It wasn’t more than seconds before the sweet joy of that thought turned into blue loneliness, but minutes passed before he realized that the darkness creeping into the corner of his vision to the northwest wasn’t the product of his sorrowful reverie. Peering into the distance, he saw several men moving about in a place where a series of tall, narrow stones stood in no discernible pattern. One man wore white robes, and magic disturbed the air around him like a vaguely purple heat mirage. Where the man faced and gestured, pillars and curtains of shadow were taking shape, anchored in or suspended from the stones, billowing and blossoming like fountains from the ground.
And they looked hauntingly, alarmingly familiar.
“Uncle Han? Can you hear me? It’s important!
Congratulations, Lou on the release of ‘Ciarrah’s Light’!
Hello readers and fellow fans of Rainbow Gold Reviews! It’s release day for Ciarrah’s Light, a book I told you about more than a year ago in this post – HERE – right here on RGR. I was here then telling you about Wraith Queen’s Veil, the second book in The Sun Child Chronicles, a YA (for ages 11 to 99) fantasy series starring a gay teen named Luccan Elieth Perdhro (otherwise known as Lucky). When I told you what was coming up for Lucky, I didn’t lie, exactly. But it turns out I didn’t know the whole truth. The characters soon set me straight. I know that’s a curious thing to say, and I’m going to explain, but first, let me tell you about Ciarrah’s Light.
Where did I steer you wrong about the Sun Child Chronicles in my previous post?
In large part, what I said about the rest of he series was true-ish. What I didn’t realize was that there would be not three more books after Wraith Queen’s Veil, but four. The story I’d planned for Ciarrah’s Light proved (in the opinion of the pushy characters) to be too big for one book. Here’s where they gave me trouble:
Lucky made a lot of decisions about how involved he should be in politics and battles. He’s not always glad he insisted, but it always ended up with him doing things I hadn’t planned on, and it turned out okay… mostly.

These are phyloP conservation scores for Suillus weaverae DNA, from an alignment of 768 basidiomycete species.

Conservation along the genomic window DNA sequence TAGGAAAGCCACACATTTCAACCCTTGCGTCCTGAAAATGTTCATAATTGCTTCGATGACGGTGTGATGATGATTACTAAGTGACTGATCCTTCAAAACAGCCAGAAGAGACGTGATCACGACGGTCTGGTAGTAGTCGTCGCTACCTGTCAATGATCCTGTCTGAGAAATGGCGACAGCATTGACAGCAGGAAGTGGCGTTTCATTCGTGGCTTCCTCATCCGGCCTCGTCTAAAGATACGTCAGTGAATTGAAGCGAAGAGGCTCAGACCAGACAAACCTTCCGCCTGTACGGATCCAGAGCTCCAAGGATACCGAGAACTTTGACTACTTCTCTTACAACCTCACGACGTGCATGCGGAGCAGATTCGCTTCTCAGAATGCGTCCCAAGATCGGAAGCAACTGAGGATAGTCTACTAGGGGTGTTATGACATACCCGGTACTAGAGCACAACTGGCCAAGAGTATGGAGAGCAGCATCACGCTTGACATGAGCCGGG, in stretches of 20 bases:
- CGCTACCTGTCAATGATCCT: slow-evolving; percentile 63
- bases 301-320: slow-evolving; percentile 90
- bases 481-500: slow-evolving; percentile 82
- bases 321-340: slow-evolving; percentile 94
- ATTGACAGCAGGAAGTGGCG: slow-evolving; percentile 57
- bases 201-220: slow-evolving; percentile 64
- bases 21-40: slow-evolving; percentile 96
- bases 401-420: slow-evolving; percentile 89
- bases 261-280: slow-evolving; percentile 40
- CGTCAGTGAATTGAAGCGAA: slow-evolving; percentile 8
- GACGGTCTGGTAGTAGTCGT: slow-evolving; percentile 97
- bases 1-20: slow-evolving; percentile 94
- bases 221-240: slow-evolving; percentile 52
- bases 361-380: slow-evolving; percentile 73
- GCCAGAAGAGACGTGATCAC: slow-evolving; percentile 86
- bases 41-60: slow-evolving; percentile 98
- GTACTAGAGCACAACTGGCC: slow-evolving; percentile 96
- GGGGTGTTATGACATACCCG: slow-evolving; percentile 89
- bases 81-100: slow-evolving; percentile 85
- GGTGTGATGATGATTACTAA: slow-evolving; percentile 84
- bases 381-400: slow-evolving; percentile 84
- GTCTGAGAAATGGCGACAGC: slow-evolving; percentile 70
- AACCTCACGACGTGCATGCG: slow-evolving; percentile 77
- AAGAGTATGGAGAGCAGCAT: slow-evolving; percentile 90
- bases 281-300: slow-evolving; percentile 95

Han ended up way more worried about his internal Dragon self (yes, he has one, really) than I expected him to be. In fact, he got kind of mopey, and somebody had to deal with it!
The Terrathian Aliens proved more crafty, high-tech, and persistent (or maybe desperate) than I ever would have expected. They aren’t done with their evil campaign at the end of Ciarrah’s Light, so the cast and crew of The Sun Child Chronicles decided they’d have to make another book out of the struggles, and I (as author) had not choice but to agree… especially since their reasoning was perfectly sound. Time takes time, after all, and wars aren’t won in a day.
So now, book four of The Sun Child Chronicles is called Dragon’s Rise. It’s written and scheduled for release in summer 2019. Then, yes, Kaynenh’s Triad—book 5, and Suth Chiell’s Conquest—book 6.
Thanks for stopping by the RGR blog today. RGR also hosts my release day launch party, featuring multiple authors of fantasy and YA fiction, on their Facebook event group https://www.facebook.com/events/482925622209965/?ti=icl.
My release celebration has barely begun. If you’d like to know about other blog stops and events, check out this post on my blog, Stories with Pride: http://queerlyya.rainbow-gate.com/ciarrahs-light-event-schedule-get-blog-tour-links-here/
Oh! and don’t let me forget to tell you, there are special deals available on all books (1-3) in The Sun Child Chronicles. Key of Behliseth is free (yes, free!), and Wraith Queen’s Veil and Ciarrah’s Light are 30% off, until the end of October. So, happy reading!
And don’t forget to enter the giveaway! Several prizes, enter multiple times/multiple ways (including taking the “I love fantasy because…” poll, just for fun.)
Click the Rafflecopter link to enter the giveaway. Good luck! ❤
Ciarrah’s Light Release Events:
Blog tour: October 12 – 31, 2018, schedule at http://queerlyya.rainbow-gate.com/ciarrahs-light-event-schedule-get-blog-tour-links-here/
Podcast appearance: October 26th 9:30 AM on GAYBC News
Book Signing: Barnes and Noble, 1530 Black Lake Blvd, Olympia, WA 98502
Book Signing: Half-Price Books: 1520 Cooper Point Road, Olympia, WA 98502
Lou Hoffmann, a mother and grandmother now, has carried on her love affair with books for more than half a century, and she hasn’t even made a dent in the list of books she’d love to read—partly because the list keeps growing. She reads factual things—books about physics and history and fractal chaos, but when she wants truth, she looks for it in quality fiction. She loves all sorts of wonderful things: music and silence, laughter and tears, youth and age, sunshine and storms, forests and fields, flora and fauna, rivers and seas. Even good movies and popcorn! Those things help her breathe, and everyone she knows helps her write. (Special mention goes to (1) George the Lady Cat and (2) readers.) Proud to be a bisexual, biracial woman (of European and Native American descent), Lou considers every person a treasure not to be taken for granted. In her life, she’s seen the world’s willingness to embrace differences change, change back, and change again in dozens of ways, but she has great hope for the world the youth of today will create. She writes for readers who find themselves anywhere on the spectrums of age, sexuality, and gender, aiming to create characters that live not only in their stories, but always in your imagination and your heart.
Visit her on her blog:http://queerlyya.rainbow-gate.com/
Like her page on Facebook: https://www.facebook.com/LouHoffmannBooks
Follow her on Twitter:https://twitter.com/Lou_Hoffmann